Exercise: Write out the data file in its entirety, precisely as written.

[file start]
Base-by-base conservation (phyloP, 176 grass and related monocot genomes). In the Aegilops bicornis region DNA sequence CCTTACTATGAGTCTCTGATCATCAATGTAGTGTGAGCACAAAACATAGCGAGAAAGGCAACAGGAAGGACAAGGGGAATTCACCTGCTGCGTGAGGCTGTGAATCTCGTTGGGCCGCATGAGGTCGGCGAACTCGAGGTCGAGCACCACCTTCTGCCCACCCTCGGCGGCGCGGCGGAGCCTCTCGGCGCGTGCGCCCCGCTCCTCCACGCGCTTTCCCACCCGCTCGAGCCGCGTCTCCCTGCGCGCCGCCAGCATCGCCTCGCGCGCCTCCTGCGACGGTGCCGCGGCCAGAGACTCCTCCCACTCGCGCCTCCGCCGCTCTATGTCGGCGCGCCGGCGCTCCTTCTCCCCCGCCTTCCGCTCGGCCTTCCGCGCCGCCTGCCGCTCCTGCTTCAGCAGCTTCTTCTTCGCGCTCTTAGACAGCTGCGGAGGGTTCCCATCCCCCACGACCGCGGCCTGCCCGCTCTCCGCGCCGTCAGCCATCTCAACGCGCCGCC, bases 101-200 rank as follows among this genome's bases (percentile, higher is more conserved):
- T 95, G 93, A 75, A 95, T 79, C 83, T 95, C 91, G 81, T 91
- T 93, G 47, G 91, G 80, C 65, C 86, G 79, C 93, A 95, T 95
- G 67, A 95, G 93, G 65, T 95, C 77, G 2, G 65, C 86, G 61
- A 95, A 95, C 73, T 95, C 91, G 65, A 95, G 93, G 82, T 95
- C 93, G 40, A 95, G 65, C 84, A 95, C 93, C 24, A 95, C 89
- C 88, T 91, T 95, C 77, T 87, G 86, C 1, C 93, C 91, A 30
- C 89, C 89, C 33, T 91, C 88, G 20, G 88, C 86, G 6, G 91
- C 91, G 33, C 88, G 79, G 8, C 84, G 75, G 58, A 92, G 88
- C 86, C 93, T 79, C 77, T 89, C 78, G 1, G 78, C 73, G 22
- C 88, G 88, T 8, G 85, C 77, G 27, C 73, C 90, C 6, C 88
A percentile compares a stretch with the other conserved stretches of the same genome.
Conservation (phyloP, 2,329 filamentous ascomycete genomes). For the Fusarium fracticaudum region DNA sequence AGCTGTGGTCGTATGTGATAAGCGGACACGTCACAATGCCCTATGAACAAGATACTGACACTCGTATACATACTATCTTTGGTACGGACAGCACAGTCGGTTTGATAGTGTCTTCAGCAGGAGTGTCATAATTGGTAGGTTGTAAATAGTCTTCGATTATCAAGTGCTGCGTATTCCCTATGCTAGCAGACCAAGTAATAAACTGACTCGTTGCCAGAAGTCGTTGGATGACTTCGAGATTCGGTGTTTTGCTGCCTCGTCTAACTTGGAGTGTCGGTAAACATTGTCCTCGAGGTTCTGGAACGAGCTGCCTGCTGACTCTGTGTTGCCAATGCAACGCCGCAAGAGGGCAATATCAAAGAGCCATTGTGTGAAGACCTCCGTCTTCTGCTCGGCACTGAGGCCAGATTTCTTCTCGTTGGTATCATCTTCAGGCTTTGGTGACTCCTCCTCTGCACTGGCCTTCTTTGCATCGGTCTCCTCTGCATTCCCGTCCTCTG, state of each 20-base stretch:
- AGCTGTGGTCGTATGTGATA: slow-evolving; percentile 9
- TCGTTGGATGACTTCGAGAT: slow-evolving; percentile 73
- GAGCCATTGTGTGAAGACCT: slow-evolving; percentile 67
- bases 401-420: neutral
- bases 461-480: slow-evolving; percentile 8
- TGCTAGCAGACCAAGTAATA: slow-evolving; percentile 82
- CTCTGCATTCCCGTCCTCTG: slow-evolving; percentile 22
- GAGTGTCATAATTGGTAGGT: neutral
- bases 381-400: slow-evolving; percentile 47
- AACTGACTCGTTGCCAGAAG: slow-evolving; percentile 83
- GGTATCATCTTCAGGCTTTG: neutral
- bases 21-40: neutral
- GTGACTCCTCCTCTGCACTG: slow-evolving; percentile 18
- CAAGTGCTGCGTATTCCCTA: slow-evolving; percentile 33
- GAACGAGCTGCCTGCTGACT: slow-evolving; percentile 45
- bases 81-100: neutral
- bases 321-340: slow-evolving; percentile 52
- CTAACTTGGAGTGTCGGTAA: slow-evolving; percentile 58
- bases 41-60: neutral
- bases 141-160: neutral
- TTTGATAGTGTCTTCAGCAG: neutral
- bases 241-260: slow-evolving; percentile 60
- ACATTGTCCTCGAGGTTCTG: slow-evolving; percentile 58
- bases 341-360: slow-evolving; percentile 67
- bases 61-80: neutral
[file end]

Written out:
Base-by-base conservation (phyloP, 176 grass and related monocot genomes). In the Aegilops bicornis region DNA sequence CCTTACTATGAGTCTCTGATCATCAATGTAGTGTGAGCACAAAACATAGCGAGAAAGGCAACAGGAAGGACAAGGGGAATTCACCTGCTGCGTGAGGCTGTGAATCTCGTTGGGCCGCATGAGGTCGGCGAACTCGAGGTCGAGCACCACCTTCTGCCCACCCTCGGCGGCGCGGCGGAGCCTCTCGGCGCGTGCGCCCCGCTCCTCCACGCGCTTTCCCACCCGCTCGAGCCGCGTCTCCCTGCGCGCCGCCAGCATCGCCTCGCGCGCCTCCTGCGACGGTGCCGCGGCCAGAGACTCCTCCCACTCGCGCCTCCGCCGCTCTATGTCGGCGCGCCGGCGCTCCTTCTCCCCCGCCTTCCGCTCGGCCTTCCGCGCCGCCTGCCGCTCCTGCTTCAGCAGCTTCTTCTTCGCGCTCTTAGACAGCTGCGGAGGGTTCCCATCCCCCACGACCGCGGCCTGCCCGCTCTCCGCGCCGTCAGCCATCTCAACGCGCCGCC, bases 101-200 rank as follows among this genome's bases (percentile, higher is more conserved):
- T 95, G 93, A 75, A 95, T 79, C 83, T 95, C 91, G 81, T 91
- T 93, G 47, G 91, G 80, C 65, C 86, G 79, C 93, A 95, T 95
- G 67, A 95, G 93, G 65, T 95, C 77, G 2, G 65, C 86, G 61
- A 95, A 95, C 73, T 95, C 91, G 65, A 95, G 93, G 82, T 95
- C 93, G 40, A 95, G 65, C 84, A 95, C 93, C 24, A 95, C 89
- C 88, T 91, T 95, C 77, T 87, G 86, C 1, C 93, C 91, A 30
- C 89, C 89, C 33, T 91, C 88, G 20, G 88, C 86, G 6, G 91
- C 91, G 33, C 88, G 79, G 8, C 84, G 75, G 58, A 92, G 88
- C 86, C 93, T 79, C 77, T 89, C 78, G 1, G 78, C 73, G 22
- C 88, G 88, T 8, G 85, C 77, G 27, C 73, C 90, C 6, C 88
A percentile compares a stretch with the other conserved stretches of the same genome.
Conservation (phyloP, 2,329 filamentous ascomycete genomes). For the Fusarium fracticaudum region DNA sequence AGCTGTGGTCGTATGTGATAAGCGGACACGTCACAATGCCCTATGAACAAGATACTGACACTCGTATACATACTATCTTTGGTACGGACAGCACAGTCGGTTTGATAGTGTCTTCAGCAGGAGTGTCATAATTGGTAGGTTGTAAATAGTCTTCGATTATCAAGTGCTGCGTATTCCCTATGCTAGCAGACCAAGTAATAAACTGACTCGTTGCCAGAAGTCGTTGGATGACTTCGAGATTCGGTGTTTTGCTGCCTCGTCTAACTTGGAGTGTCGGTAAACATTGTCCTCGAGGTTCTGGAACGAGCTGCCTGCTGACTCTGTGTTGCCAATGCAACGCCGCAAGAGGGCAATATCAAAGAGCCATTGTGTGAAGACCTCCGTCTTCTGCTCGGCACTGAGGCCAGATTTCTTCTCGTTGGTATCATCTTCAGGCTTTGGTGACTCCTCCTCTGCACTGGCCTTCTTTGCATCGGTCTCCTCTGCATTCCCGTCCTCTG, state of each 20-base stretch:
- AGCTGTGGTCGTATGTGATA: slow-evolving; percentile 9
- TCGTTGGATGACTTCGAGAT: slow-evolving; percentile 73
- GAGCCATTGTGTGAAGACCT: slow-evolving; percentile 67
- bases 401-420: neutral
- bases 461-480: slow-evolving; percentile 8
- TGCTAGCAGACCAAGTAATA: slow-evolving; percentile 82
- CTCTGCATTCCCGTCCTCTG: slow-evolving; percentile 22
- GAGTGTCATAATTGGTAGGT: neutral
- bases 381-400: slow-evolving; percentile 47
- AACTGACTCGTTGCCAGAAG: slow-evolving; percentile 83
- GGTATCATCTTCAGGCTTTG: neutral
- bases 21-40: neutral
- GTGACTCCTCCTCTGCACTG: slow-evolving; percentile 18
- CAAGTGCTGCGTATTCCCTA: slow-evolving; percentile 33
- GAACGAGCTGCCTGCTGACT: slow-evolving; percentile 45
- bases 81-100: neutral
- bases 321-340: slow-evolving; percentile 52
- CTAACTTGGAGTGTCGGTAA: slow-evolving; percentile 58
- bases 41-60: neutral
- bases 141-160: neutral
- TTTGATAGTGTCTTCAGCAG: neutral
- bases 241-260: slow-evolving; percentile 60
- ACATTGTCCTCGAGGTTCTG: slow-evolving; percentile 58
- bases 341-360: slow-evolving; percentile 67
- bases 61-80: neutral